Peter provides some excellent insights into open problems around which new entrepreneurs can build companies.
Sramana Mitra: Let’s start by having you introduce yourself as well as Instaclustr to our audience.
Peter Nichol: I’m the CEO of Instaclustr. I’ve been CEO and various other positions in the technology industry for nearly 30 years. I’m based in Silicon Valley. Instaclustr is a company that was founded in Australia in 2013 about four years ago. We focus on providing Database-as-a-Service to our customers with a specific focus on not just open source technology starting with Cassandra but also expanding to other technology offerings such as Spark, Elasticsearch, and Kafka. We take these open source technologies and manage them on behalf of our customers in the public cloud through AWS, Azure, and other cloud platforms.
Sramana Mitra: Can you talk a little bit about what’s happening in that ecosystem and what are the trends that are driving your business?
Peter Nichol: The major trends that we align with are the following. First of all as everybody knows, we’ve seen a massive movement to the cloud in the past few years as companies decide not to invest in their own data centers and move to Amazon or Microsoft. It certainly is a more flexible way of providing IT infrastructure, especially for smaller companies. They don’t have to make a massive investment in building their own infrastructure, so it’s a lot easier for smaller companies to get started. That’s one major trend.
Even industries that, five years ago, were hesitant to move to the cloud for security reasons are starting to move to the cloud as well. It’s pretty amazing given the reluctance they’ve had in previous years to do so. The other major trend is a large focus on companies wanting to use open source software so they don’t end up spending a lot of money on proprietary solutions and they don’t get locked in. They have a very strong preference for open source software.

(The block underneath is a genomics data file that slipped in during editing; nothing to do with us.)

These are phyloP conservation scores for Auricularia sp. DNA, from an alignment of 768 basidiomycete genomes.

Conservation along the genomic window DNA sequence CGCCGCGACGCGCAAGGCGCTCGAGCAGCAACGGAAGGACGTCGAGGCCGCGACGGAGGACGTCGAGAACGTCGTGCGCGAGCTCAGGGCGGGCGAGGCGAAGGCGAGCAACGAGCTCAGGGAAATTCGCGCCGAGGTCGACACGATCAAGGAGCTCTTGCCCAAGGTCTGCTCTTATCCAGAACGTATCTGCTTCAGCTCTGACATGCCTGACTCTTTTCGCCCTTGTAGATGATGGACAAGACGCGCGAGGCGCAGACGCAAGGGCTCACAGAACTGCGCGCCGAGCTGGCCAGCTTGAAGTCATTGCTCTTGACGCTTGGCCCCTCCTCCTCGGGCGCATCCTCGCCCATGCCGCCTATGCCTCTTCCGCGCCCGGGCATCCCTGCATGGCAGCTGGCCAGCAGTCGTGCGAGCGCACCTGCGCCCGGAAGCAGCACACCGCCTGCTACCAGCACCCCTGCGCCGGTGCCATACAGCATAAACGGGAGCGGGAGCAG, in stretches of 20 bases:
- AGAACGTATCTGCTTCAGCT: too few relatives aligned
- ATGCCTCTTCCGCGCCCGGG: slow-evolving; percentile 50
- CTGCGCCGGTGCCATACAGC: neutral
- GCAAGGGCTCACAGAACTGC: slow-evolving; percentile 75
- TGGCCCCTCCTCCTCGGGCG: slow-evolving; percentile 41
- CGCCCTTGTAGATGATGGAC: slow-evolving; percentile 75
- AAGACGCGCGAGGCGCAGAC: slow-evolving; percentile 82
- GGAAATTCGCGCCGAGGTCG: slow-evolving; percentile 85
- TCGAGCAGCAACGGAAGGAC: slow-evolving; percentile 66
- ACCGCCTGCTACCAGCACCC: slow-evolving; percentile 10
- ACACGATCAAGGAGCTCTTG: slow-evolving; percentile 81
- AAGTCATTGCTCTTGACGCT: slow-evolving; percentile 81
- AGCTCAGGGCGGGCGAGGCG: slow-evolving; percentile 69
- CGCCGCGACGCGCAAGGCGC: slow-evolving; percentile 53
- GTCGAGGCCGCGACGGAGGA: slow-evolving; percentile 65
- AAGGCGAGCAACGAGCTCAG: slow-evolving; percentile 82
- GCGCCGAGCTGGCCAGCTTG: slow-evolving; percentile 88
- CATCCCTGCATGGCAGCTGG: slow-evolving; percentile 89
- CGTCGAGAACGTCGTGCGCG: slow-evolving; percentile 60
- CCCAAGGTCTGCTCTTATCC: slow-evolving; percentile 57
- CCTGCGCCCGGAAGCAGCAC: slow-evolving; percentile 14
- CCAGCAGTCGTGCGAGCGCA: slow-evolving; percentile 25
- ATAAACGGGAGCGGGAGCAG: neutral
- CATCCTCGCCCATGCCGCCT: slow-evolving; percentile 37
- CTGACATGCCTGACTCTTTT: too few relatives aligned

The final trend is the trend towards companies outsourcing what is not their core competency. They don’t want to focus on every aspect of providing IT. They want to outsource as much as possible and focus on what they’re really good at, which means focusing on developing their applications and outsourcing the infrastructure aspects to companies like Instaclustr.
Sramana Mitra: What do you think is driving the aggressive adoption of open source?
Peter Nichol: A couple of things. First of all, open source technology has become very mature. Five or ten years ago, a lot of companies would not have trusted open source technology from an overall robustness perspective. Companies are seeing vibrant, well-supported open source communities that they think will survive and be healthy for a long time. It’s also the ability to use software which doesn’t lock them into a particular supplier.
I would say it’s those three things. It’s the fact that open source software is a lot more mature, the communities are vibrant and healthy, and companies can rely on this type of software for production systems without locking into a vendor which can be very expensive in the long term.